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Origin of Fragrances
Through smoke…
T.B., June 21, 2016
Perfumes/Maler der Grabkammer des Menna
Perfumes/Maler der Grabkammer des Menna
 
Oils and perfumes were used in Egypt even before unification around 3100 B.C. Although burials from the predynastic period were generally little more than shallow graves in the sand, the presence of grave goods indicates that the early Egyptians already believed in an afterlife. In addition to such essentials as food and drink, the dead were often buried with a range of cosmetics and the raw materials for their preparation. Perfumes made of resin, lime and oil have been discovered in predynastic graves, along with ingredients such as juniper and henna, oil-producing seeds and imported coniferous resins. One royal tomb at Abydos (circa 3,000 B.C.) contained jars complete with their original contents of coniferous resin mixed with plant oils and animal fats, and the excavators of another royal tomb at the site found the sandy floors saturated with perfumes to a depth of 1 meter (3 feet); the scent was so strong that it still pervaded the entire tomb.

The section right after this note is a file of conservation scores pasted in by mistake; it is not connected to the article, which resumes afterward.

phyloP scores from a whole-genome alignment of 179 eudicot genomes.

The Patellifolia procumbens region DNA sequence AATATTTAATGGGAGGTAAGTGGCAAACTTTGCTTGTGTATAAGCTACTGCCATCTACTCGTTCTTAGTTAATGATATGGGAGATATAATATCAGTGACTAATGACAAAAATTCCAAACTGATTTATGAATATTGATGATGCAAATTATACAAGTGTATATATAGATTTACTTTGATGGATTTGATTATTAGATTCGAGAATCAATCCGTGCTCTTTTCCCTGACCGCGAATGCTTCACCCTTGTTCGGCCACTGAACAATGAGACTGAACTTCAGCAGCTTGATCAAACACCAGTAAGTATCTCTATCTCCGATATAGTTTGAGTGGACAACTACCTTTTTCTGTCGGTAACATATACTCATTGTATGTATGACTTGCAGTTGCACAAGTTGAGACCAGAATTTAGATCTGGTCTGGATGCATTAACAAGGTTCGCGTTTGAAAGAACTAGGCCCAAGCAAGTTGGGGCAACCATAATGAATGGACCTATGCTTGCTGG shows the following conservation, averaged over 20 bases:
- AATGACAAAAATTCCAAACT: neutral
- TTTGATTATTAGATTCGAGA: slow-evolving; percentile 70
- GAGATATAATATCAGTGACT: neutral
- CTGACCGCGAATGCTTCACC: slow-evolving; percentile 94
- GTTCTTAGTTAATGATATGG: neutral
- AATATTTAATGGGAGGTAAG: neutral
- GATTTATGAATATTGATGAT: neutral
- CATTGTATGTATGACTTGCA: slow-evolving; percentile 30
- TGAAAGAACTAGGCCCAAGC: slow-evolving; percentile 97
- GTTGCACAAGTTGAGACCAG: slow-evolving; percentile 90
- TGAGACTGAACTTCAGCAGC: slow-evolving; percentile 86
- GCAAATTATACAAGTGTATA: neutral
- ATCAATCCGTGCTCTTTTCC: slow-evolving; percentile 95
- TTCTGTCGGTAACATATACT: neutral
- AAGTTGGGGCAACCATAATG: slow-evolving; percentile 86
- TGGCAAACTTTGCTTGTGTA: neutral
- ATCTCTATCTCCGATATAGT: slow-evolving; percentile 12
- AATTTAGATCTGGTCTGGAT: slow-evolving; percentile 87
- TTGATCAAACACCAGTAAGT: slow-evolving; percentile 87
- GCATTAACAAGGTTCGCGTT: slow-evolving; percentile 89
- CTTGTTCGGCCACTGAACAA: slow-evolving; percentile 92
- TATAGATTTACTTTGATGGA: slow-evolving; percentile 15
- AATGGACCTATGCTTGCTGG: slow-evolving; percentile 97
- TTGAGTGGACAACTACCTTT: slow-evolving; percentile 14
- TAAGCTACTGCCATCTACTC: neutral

Perfumes/Diffuseur of perfumes
Perfumes/Diffuseur of perfumes
 
This lavish use of perfumes in burials continued into the Old Kingdom, and numerous tomb scenes from this period show the tomb owners inhaling perfumes and flowers whose scent was thought sufficiently potent to restore their senses. The earliest evidence for massage also dates from this time: contemporary reliefs in tombs at Saqqara show both foot massage and reflexology, while scenes from the Temple of Niuserre show the king';s feet being massaged with oil. Tomb walls also portray scenes of perfume production and jars marked with the perfumes they contain, known as the Seven Sacred Oils: Festival Perfume, Hekenu Oil, Sefeti Oil, Nekhensem Oil, Tewat Oil, Best Cedar Oil and Best Libyan Oil. Listed in the Pyramid Texts, the oldest body of religious writings in the world, these oils appear on tomb walls, offering slabs, coffins and papryi. They were used in daily temple ritual, funerary rites, cosmetics and medicines, and although only the wealthy were likely to own a full set of oils, most people could afford at least one or two.

Perfumes/Unguentarium egyptian, 1323 BC
Perfumes/Unguentarium egyptian, 1323 BC
 
The Egyptians often travelled far afield to obtain the materials to make their oils and perfumes, and by the Middle Kingdom the myrrh imported from Punt - the region around present day Somalia - was added to the seven existing Sacred Oils. Perfume jars of this date from Dahshur still contain myrrh and pistacia resin, and a jar found in a tomb at el-Bersheh contained cedar resin that had been used to preserve the internal organs of the mummy. The use of such fragrant imports in mummification is referred to in literature of the time, one text bemoaning the state of the nation when supplies of the cedar and oils used in mummification had run dry.

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